While it’s no secret that being a professional wrestler demands a certain level of acting capability, getting into the character of the Demon takes a commitment unique to a handful of performers.
From the crawling along the entrance ramp to the unworldly facial expressions, Finn Bálor takes an unflinching approach to the intricacies that make The Demon King so distinct.
An accelerating heartbeat resonates through the arena as fog billows up around the stage and entrance ramp, preceding the arrival of The Demon, who rises from the haze as his theme reaches a crescendo.
Bálor crawls to the ring, periodically raising his arms to the sky as the arena lights flash around him to the tune of the song and the entire audience raise their arms along with him, adding to the aura of grandeur that The Demon’s appearance alone creates.
Though employing markedly less smoke than The Demon, Kushida’s puff of smoke is ideal for his character, as The DeLorean produces a relatively small amount of smoke when Doc Brown exits the vehicle for the first time on Back To The Future, the movie from which Kushida based his character.
In fact, Kushida’s orange entrance vest and denim shirt are almost identical to the ones worn by Marty McFly and his glasses mirror those used as protective eyewear by Doc Brown.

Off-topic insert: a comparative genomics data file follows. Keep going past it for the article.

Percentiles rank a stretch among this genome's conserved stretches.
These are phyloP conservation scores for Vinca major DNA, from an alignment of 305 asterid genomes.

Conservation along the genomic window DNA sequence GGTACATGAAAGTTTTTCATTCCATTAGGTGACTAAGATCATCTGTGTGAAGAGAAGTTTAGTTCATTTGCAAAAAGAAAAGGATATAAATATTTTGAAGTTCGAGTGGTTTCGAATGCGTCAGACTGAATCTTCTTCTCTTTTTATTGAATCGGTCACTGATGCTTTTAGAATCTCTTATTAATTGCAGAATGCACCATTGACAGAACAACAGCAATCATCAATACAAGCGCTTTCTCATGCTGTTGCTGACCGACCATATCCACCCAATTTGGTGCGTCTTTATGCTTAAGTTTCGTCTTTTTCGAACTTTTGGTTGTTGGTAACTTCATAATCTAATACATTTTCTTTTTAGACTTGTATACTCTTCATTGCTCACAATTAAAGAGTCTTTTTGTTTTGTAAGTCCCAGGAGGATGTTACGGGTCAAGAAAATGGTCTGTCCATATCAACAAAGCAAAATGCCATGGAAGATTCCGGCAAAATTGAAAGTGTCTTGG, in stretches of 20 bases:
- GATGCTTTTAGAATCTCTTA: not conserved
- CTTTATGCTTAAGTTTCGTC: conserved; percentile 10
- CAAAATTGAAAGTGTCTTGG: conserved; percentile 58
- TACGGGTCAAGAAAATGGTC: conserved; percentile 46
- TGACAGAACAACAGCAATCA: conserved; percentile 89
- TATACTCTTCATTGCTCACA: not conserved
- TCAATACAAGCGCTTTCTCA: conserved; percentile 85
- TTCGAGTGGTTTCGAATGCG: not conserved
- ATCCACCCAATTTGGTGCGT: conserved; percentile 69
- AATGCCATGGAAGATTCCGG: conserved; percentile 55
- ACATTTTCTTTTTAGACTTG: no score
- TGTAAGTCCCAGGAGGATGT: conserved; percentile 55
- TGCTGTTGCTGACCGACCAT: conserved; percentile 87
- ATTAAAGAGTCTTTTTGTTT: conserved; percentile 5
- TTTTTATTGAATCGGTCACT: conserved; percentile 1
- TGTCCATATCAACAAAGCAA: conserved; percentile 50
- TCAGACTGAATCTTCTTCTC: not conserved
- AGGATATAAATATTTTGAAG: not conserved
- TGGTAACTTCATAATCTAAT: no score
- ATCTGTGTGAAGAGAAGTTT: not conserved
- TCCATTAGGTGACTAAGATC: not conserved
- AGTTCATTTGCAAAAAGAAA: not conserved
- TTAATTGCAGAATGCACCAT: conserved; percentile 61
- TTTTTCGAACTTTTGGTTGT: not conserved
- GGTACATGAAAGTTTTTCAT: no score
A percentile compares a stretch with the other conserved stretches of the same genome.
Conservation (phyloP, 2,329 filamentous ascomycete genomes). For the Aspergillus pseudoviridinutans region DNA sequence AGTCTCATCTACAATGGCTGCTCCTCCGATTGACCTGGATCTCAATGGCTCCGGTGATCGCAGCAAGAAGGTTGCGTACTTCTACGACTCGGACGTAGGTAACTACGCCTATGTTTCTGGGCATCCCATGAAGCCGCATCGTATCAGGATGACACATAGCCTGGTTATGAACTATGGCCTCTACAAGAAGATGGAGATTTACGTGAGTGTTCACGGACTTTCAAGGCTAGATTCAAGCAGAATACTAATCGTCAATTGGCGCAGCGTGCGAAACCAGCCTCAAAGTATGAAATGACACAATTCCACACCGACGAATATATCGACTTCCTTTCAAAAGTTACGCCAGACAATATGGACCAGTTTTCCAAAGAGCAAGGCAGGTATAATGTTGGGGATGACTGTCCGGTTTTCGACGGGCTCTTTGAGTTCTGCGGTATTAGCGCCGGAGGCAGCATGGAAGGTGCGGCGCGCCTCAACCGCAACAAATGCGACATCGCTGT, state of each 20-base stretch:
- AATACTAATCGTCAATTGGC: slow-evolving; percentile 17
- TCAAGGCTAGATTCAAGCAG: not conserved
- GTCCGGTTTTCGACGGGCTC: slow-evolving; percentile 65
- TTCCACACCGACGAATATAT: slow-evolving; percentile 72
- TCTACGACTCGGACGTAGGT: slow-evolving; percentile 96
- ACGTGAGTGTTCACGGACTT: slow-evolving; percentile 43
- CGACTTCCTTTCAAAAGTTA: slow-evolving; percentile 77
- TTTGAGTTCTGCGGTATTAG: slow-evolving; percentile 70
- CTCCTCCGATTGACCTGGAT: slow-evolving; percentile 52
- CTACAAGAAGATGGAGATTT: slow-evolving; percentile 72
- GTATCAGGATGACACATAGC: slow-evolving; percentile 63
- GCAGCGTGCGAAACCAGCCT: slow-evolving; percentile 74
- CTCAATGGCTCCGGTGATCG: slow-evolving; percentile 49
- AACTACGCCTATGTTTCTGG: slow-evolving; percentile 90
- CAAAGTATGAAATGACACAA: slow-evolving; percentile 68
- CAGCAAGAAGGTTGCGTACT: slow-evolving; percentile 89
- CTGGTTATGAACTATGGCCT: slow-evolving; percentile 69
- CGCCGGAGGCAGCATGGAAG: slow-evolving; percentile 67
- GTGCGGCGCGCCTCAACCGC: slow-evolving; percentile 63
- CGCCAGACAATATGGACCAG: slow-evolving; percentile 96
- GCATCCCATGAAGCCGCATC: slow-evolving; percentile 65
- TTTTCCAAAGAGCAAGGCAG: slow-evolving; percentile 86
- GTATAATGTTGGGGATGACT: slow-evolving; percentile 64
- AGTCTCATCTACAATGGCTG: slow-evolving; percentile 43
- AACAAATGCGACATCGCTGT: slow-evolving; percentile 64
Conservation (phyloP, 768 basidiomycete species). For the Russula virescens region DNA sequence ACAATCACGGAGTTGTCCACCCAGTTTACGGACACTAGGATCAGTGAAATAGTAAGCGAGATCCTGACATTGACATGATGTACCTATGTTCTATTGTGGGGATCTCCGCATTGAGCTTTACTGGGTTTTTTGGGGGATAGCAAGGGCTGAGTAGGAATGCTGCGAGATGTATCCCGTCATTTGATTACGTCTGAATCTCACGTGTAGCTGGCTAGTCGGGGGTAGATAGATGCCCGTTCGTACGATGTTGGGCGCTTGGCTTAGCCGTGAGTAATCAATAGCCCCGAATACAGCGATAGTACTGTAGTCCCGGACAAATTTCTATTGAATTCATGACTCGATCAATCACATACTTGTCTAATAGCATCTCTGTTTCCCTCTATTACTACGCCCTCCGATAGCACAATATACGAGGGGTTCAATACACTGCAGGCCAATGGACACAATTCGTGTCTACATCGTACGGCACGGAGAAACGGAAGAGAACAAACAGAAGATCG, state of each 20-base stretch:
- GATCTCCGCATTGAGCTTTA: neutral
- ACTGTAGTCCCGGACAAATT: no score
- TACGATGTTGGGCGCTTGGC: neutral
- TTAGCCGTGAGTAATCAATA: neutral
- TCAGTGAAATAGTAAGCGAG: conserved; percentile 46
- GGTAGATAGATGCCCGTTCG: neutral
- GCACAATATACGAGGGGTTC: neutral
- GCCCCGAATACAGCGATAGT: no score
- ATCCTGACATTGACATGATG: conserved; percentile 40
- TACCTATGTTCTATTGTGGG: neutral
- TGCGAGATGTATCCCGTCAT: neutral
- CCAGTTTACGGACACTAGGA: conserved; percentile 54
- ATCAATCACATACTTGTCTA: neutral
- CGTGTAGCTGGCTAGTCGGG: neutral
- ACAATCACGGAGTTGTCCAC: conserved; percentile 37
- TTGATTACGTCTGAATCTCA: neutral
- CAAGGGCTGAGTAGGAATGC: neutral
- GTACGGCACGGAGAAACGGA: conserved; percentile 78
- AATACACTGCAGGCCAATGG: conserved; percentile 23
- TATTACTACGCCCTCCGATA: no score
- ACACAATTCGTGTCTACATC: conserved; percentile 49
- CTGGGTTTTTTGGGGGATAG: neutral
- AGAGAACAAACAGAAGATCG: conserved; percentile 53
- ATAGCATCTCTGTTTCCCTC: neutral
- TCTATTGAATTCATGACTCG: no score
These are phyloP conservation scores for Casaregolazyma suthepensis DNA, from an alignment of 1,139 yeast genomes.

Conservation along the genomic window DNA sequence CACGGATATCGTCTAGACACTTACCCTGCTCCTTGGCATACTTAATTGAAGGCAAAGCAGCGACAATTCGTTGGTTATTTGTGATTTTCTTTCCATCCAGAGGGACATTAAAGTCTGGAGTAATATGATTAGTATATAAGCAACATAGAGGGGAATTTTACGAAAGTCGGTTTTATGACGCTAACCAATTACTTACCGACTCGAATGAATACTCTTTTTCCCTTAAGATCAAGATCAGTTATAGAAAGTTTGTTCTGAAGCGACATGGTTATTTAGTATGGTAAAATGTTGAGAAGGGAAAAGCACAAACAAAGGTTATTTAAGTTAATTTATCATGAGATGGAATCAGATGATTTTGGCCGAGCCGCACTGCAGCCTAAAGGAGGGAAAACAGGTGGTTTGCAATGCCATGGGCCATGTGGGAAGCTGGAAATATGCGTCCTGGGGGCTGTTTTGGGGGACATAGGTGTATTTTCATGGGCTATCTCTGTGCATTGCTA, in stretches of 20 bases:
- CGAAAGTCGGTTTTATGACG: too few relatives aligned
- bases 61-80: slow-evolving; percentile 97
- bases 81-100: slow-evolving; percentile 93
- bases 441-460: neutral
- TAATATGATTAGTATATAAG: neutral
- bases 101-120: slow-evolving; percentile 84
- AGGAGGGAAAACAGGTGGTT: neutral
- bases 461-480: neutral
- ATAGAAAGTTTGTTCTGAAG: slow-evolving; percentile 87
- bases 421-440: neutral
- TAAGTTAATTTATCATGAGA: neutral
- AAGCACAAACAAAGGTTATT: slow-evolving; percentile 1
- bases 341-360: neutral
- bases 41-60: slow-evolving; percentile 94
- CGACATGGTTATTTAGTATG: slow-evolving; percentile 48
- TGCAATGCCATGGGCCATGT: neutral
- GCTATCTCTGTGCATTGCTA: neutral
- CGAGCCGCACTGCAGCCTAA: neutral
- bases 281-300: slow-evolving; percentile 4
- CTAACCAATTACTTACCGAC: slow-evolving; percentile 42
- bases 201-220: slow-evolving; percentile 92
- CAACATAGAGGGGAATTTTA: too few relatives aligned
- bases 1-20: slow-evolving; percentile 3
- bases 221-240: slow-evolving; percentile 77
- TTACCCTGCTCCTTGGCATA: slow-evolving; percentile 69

But before the smoke or Back To The Future apparel, the screen behind the stage lights up blue in the darkened arena, forming a closeup of Kushida’s face. The eyes flash, counting down from 10, and it is at the end of the countdown that Kushida emerges in the midst of the smoke.
After a baseball windup from Kushida, the blue lighting shifts to the normal lights of the arena and he makes his way toward the ring.
Though not to the first occult character in WWE history, Aleister Black is the first to be raised from the dead before every match. Smoke fills the stage as the first droning notes of the song that Black himself had a hand in writing begins to play.
Through the smoke, surrounded by candlelight, Aleister Black rises from the ground, draped in a custom vest adorned with runes and symbols representative of his anti-hero persona.
In the special TakeOver edition of his entrance, the lead singer of Incendiary, the group behind his music, along with hardcore punk band Code Orange, gave a live performance to usher him to the ring, launching Black into the elite stratosphere of Superstar who have received such treatment, including Randy Orton, Triple H, and The Undertaker.
The Fiend (Bray Wyatt)
In professional wrestling, there are two reactions that signify a competitor’s super-star power, and though they are completely opposite of one another, when you see either, you know you’re watching something remarkable.
The first is the overwhelming ovation, such as that given to Stone Cold Steve Austin after the glass break, and the second is the reaction to the gong signaling The Undertaker’s arrival – absolute silence; not out of indifference, but out of pure awestruck admiration.
When The Fiend appeared on the stage at Summerslam, clutching the head of Bray Wyatt in his hand, you could hear a pin drop in the Scotiabank Arena. An eerie remix of his previous theme, Live in Fear, was the only thing that could be heard.
Redubbed “Let Me In” for the new sound and persona and played by the band who accompanied Aleister Black for his entrance at TakeOver Brooklyn III, this spine-chilling theme provided the perfect backdrop for the sinister Superstar.
What’s on your list of the best WWE entrances of 2019? Let us know on Twitter, @TheRumbleRamble.